But it was a special election in Upstate New York that provided clearest message yet: The anger over the Supreme Court’s decision to overturn Roe v. Wade is poised to be a potent tool for Democrats as they seek to take back the initiative on the campaign trail and maintain their slim majority in the House.
Democrats in Florida on Tuesday picked Rep. Charlie Crist to take on Gov. Ron DeSantis in the fall, CNN projected. Crist’s challenge comes as DeSantis seeks both a second term and a boost ahead of a rumored presidential bid in 2024. CNN also projected that Democratic Rep. Val Demings would take on Republican Sen. Marco Rubio in November.
Meanwhile, in New York, CNN projected that Rep. Carolyn Maloney’s run in Congress will come to an end with her losing to fellow long-serving member Rep. Jerry Nadler in a Democratic primary for a Manhattan-based seat. A protracted redistricting process had postponed US House and state Senate elections from June.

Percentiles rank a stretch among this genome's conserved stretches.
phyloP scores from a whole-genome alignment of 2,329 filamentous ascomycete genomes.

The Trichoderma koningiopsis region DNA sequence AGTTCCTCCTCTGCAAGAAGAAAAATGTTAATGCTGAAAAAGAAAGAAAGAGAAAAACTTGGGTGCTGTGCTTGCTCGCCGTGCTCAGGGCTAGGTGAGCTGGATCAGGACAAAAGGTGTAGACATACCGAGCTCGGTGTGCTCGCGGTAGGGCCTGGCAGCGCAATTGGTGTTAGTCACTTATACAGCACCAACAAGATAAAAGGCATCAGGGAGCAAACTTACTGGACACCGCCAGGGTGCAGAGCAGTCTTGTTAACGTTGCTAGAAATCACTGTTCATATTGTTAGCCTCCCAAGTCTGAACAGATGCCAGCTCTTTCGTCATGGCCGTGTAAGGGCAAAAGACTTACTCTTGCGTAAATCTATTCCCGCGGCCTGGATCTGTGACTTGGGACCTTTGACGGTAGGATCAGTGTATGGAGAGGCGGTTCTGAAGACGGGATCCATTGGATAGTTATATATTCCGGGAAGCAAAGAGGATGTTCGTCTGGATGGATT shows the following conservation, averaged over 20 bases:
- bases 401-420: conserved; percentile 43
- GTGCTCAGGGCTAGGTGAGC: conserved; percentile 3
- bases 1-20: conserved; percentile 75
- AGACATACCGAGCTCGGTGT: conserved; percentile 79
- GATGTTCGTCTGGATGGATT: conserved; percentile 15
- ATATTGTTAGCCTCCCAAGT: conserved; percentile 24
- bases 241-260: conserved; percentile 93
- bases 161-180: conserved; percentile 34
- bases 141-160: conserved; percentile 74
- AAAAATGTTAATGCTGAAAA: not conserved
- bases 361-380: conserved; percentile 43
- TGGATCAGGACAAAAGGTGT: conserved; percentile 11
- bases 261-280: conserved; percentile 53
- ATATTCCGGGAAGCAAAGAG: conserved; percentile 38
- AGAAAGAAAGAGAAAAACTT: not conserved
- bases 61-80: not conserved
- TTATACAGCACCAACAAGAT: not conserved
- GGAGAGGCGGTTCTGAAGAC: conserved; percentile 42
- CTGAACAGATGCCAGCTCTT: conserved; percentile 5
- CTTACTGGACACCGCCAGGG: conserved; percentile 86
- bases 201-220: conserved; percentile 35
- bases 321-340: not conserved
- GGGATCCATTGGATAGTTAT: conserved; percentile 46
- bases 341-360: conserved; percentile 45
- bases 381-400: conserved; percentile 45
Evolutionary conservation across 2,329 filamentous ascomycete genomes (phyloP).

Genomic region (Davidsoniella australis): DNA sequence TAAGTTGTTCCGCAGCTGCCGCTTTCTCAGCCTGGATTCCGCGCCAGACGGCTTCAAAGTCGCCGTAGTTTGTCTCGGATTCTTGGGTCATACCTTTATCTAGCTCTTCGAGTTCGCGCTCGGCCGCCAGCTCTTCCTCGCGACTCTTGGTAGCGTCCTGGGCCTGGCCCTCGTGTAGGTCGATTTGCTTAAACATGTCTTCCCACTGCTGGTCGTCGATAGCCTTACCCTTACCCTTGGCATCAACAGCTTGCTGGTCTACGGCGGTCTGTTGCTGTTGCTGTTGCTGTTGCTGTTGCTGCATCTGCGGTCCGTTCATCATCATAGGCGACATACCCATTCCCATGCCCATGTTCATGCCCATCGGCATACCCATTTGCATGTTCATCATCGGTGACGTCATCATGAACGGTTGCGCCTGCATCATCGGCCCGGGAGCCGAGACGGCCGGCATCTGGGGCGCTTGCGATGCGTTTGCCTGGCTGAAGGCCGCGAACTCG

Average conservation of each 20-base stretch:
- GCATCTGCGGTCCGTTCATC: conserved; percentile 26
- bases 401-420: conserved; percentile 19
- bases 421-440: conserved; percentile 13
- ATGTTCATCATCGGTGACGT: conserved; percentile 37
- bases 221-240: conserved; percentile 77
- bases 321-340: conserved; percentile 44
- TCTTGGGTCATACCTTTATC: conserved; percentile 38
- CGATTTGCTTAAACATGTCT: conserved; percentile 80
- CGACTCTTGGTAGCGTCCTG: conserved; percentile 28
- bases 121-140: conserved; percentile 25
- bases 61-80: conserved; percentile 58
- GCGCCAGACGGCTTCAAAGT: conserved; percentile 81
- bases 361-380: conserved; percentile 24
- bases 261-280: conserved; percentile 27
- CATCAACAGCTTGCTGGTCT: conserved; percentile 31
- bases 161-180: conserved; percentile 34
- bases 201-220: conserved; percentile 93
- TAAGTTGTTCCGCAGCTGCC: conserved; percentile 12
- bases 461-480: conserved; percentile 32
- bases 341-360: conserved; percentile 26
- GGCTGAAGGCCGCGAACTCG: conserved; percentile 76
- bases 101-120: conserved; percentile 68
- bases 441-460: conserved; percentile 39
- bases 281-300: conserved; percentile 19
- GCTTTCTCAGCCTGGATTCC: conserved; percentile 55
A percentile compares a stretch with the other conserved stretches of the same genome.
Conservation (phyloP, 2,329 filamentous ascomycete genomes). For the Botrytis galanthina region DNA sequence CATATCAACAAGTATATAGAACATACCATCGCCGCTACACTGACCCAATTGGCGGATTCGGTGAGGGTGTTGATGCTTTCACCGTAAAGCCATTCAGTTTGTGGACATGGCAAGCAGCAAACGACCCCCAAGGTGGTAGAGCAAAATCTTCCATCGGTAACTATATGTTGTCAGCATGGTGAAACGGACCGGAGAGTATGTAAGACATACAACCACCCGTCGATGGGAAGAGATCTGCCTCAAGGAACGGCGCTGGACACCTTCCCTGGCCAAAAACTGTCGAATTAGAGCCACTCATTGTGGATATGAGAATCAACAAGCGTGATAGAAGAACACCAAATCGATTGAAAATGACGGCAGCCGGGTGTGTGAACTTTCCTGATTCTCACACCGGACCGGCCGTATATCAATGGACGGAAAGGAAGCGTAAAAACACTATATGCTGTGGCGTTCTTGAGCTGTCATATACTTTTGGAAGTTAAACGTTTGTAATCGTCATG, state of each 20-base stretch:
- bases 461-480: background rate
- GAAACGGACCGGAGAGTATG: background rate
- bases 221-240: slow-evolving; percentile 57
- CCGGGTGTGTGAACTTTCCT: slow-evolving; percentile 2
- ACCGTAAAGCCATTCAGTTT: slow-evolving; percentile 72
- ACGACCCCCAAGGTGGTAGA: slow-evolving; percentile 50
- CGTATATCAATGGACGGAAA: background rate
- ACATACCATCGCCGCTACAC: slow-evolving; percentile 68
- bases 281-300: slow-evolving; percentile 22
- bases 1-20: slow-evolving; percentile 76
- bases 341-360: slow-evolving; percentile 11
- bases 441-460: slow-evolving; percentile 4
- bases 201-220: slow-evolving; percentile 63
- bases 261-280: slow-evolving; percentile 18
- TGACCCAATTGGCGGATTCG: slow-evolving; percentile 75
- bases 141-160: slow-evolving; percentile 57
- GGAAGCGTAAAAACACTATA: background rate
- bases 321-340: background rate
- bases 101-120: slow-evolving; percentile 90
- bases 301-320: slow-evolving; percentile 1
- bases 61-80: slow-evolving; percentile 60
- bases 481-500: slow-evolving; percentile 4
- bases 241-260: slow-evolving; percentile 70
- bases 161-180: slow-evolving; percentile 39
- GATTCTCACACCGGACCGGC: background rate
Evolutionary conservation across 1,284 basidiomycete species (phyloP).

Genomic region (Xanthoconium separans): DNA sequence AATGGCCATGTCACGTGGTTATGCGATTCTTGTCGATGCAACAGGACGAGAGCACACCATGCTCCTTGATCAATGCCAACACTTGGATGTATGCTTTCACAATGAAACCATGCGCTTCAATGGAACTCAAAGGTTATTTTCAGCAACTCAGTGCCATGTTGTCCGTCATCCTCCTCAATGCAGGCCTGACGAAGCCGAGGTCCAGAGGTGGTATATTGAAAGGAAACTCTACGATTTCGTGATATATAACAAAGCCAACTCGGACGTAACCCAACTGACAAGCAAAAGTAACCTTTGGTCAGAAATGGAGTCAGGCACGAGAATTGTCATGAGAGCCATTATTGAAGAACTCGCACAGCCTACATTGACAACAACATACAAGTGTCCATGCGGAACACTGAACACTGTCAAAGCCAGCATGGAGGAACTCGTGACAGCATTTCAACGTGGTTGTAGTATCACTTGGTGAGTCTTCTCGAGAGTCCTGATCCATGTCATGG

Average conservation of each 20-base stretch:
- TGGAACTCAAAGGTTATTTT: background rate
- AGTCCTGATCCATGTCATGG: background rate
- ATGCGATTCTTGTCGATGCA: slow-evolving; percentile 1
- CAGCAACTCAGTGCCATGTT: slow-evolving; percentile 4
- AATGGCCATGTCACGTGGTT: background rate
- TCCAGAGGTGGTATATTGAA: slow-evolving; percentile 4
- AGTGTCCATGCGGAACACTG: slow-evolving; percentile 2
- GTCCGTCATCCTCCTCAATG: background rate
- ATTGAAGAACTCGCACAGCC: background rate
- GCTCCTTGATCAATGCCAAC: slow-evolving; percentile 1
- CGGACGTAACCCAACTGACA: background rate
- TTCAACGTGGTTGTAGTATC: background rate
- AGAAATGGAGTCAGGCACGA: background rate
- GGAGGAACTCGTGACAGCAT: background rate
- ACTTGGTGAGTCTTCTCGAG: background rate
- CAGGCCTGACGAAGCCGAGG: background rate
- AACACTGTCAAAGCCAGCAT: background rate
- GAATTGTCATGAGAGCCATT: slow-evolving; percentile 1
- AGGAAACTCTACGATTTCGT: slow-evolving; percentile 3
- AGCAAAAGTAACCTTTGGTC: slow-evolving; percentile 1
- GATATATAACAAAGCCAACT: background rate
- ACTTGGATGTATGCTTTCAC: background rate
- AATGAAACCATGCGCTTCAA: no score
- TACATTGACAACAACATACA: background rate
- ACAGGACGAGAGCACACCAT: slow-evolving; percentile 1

And in Oklahoma, Republicans decided on a nominee to fill out the remainder of retiring Sen. Jim Inhofe’s term ahead of special general election.
Here are the key takeaways from August’s final primary day.
Democrat who campaigned on ‘referendum on Roe’ wins NY special election
Three weeks after voters in Kansas shot down a ballot measure that would have allowed the state to ban abortion, New Yorkers in a swing district special election broke for a Democrat who cast his campaign as a “referendum on Roe.”
Ulster County Executive Pat Ryan’s victory offered Democrats another clear sign that the Supreme Court’s decision to end federal abortion rights is shaping up as a powerful tool for juicing their base — and perhaps winning over some wavering Republicans — ahead of the midterms.